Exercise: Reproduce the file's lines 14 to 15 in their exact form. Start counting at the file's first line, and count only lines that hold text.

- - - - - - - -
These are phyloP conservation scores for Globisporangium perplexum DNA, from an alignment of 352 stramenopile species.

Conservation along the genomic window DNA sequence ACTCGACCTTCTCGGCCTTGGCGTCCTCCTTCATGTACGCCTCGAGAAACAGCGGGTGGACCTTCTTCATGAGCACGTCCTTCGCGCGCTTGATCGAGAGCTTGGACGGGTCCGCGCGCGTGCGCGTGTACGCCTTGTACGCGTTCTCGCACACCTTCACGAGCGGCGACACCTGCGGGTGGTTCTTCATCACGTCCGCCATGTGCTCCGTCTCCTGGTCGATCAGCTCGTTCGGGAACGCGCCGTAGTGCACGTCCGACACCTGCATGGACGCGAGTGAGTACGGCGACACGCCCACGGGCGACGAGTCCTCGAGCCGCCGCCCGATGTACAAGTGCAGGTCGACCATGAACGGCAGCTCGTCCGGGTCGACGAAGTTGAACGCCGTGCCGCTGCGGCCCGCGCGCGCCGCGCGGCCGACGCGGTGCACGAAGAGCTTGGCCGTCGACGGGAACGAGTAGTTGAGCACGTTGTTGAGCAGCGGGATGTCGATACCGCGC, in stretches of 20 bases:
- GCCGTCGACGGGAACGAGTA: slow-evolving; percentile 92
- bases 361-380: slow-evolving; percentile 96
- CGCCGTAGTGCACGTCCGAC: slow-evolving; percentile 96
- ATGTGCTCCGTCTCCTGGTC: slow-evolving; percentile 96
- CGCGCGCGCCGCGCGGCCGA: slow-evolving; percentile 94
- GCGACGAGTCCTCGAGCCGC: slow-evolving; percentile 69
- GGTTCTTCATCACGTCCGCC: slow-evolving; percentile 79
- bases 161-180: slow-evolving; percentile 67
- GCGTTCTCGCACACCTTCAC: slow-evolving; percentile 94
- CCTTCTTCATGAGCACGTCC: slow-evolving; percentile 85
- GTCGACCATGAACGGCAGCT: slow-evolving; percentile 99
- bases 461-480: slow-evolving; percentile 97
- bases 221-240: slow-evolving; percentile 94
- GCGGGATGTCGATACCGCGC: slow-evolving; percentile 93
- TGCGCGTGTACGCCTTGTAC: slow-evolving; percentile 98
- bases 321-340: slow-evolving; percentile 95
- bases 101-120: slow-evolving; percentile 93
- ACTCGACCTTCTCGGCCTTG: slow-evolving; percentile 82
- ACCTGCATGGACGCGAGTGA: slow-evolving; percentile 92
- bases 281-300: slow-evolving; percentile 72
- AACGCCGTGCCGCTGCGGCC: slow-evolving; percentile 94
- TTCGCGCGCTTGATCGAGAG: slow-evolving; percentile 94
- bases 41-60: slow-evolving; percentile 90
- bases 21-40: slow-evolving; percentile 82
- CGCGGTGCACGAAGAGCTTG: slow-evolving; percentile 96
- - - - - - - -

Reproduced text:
- bases 461-480: slow-evolving; percentile 97
- bases 221-240: slow-evolving; percentile 94